The food service industry can be a brutal business, and sometimes the differences between making it and breaking are very, very thin. As the manager, you have a lot on your plate – from training and supervising employees to running budgets and purchasing new equipment and supplies.
This series is intended to help you navigate the treacherous waters of restaurant management.
Train Your Staff To Handle Multiple Jobs
This technique is also referred to as cross-training, and is one of the most effective ways for you to reduce labor costs.
Inevitably, gaps are going to appear in the line of tasks involved in seating, serving, and feeding your customers. Line cooks get sick. Bartenders quit suddenly. Servers and hosts no call no show.
And even if you get through a shift with every one of your staff present and ready for work, a busy night gets hectic, and someone is always going to need extra help.
This is where cross-training comes in. Some examples include:
- Train your hosts to be backup servers
- Train your servers to be backup hosts
- Train prep cooks to run the grill
- Train bussers to expedite and run food
- Train top servers to bartend, and bartenders to serve
Effective cross-training makes your staff more efficient and brings better service to your customers.
It also allows you to save on employee hours: on a slow night, cut your hosts and let servers handle both hosting and serving.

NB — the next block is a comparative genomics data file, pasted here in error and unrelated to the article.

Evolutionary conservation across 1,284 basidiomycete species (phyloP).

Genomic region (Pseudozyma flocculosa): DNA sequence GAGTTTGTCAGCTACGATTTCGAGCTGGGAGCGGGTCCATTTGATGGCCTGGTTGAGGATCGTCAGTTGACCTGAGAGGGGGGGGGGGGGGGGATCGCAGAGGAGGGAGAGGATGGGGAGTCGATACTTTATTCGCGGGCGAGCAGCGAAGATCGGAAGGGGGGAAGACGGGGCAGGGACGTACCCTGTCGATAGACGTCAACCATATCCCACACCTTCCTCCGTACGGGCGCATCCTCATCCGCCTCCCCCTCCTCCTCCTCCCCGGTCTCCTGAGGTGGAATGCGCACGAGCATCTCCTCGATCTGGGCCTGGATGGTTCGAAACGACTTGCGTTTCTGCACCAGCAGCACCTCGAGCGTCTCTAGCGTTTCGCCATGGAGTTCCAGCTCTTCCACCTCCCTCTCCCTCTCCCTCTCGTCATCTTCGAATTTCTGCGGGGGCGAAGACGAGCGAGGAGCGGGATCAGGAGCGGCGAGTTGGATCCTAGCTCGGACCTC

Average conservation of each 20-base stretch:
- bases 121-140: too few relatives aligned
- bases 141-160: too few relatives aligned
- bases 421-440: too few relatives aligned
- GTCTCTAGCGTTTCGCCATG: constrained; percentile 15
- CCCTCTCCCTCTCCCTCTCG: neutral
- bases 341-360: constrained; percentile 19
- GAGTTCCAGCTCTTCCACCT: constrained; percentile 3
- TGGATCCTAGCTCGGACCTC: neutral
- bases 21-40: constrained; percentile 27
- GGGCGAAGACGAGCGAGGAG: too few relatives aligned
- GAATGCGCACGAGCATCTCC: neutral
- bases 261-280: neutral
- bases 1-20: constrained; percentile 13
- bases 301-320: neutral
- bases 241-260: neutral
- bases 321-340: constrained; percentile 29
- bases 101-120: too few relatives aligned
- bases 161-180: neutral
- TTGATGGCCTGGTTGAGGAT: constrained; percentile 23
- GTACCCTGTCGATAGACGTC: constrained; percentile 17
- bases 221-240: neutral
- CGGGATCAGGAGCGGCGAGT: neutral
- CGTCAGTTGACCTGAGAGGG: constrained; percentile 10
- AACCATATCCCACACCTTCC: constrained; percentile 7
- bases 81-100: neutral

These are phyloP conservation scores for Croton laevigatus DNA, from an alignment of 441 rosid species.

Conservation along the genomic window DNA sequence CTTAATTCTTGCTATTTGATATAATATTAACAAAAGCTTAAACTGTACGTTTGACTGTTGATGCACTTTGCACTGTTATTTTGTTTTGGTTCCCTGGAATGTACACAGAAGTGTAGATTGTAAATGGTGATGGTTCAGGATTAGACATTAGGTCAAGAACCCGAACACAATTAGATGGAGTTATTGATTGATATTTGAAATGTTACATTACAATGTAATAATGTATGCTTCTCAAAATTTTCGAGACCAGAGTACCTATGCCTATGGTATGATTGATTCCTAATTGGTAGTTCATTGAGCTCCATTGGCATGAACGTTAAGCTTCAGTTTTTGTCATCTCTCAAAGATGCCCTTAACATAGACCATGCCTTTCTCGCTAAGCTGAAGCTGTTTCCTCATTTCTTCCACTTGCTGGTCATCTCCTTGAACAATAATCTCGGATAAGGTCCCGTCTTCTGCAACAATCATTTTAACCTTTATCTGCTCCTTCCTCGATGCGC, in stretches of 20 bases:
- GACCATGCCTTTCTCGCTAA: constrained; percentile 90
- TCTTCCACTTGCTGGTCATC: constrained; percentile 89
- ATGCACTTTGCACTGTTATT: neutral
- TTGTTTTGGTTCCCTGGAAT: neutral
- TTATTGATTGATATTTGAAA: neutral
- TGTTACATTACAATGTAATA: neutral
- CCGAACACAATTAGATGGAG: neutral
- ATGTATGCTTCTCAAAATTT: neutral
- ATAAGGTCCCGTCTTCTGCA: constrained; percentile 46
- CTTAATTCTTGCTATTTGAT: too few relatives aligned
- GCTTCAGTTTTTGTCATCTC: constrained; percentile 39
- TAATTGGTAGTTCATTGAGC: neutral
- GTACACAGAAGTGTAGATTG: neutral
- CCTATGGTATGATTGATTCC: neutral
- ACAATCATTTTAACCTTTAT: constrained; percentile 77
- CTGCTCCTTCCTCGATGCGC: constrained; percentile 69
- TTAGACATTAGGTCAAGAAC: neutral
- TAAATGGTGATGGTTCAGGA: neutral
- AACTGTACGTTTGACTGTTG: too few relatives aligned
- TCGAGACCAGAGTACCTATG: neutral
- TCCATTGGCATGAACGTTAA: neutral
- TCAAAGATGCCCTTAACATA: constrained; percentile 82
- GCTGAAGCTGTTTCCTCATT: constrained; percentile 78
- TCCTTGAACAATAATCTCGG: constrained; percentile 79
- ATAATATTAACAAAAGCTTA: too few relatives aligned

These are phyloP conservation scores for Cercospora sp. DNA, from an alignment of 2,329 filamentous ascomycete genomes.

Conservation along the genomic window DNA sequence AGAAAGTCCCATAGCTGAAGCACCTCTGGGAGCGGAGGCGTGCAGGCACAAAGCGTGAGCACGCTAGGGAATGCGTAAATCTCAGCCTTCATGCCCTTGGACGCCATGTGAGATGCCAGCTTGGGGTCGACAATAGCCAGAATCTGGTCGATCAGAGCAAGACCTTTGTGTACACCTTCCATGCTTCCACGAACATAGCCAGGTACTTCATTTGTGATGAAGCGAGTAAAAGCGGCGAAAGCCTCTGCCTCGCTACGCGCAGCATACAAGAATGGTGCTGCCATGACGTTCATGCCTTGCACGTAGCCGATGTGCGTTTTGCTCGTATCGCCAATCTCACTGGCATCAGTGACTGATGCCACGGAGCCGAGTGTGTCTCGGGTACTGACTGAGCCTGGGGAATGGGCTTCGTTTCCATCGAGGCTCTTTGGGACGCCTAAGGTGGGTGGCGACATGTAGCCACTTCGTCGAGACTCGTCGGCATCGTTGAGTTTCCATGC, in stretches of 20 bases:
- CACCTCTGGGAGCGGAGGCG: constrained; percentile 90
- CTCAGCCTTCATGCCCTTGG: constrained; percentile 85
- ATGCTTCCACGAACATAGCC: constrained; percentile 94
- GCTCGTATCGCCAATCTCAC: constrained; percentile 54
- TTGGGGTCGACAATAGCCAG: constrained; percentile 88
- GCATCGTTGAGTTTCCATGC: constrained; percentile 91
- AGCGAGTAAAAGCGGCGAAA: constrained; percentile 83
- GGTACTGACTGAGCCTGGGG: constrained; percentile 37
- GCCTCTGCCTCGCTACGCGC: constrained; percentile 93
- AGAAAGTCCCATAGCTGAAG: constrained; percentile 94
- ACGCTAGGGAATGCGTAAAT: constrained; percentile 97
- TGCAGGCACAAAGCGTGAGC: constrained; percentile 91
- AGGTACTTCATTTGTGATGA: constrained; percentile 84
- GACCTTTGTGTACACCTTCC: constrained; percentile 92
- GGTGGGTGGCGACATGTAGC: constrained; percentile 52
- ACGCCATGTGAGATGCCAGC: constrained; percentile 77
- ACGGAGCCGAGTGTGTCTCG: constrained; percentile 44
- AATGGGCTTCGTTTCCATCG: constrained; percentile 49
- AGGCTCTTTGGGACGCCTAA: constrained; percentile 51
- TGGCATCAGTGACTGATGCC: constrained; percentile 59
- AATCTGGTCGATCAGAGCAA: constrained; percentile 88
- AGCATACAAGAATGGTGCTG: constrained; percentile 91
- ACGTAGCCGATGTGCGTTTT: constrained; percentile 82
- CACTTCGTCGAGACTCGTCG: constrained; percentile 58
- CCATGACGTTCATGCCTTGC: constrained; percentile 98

Bussers who can run food allow your servers to handle more tables, meaning you can schedule one less server for that shift, saving you money and making your servers happy because they will get more tips.
The list of benefits you reap from cross-training goes on.
Conduct periodic employee reviews. Tracking staff performance is always an important task. The best resource you have when it comes to evaluating your staff is the staff themselves. Sit down face-to-face with each member and get a feel for how they and the employees around them are performing.
Use these meetings as a way to hand out raises, promotions, and feedback. Meanwhile, you’ll be getting feedback on how your restaurant is running, and what areas need to be addressed. Employee reviews help you cut the staff that aren’t working while quickly promoting the staff that are performing well.
The reveiw and cross-training process are mutually supportive. Every reveiw period should reveal the areas that require more training, and as you train more you’ll be able to conduct more reveiws to track progress.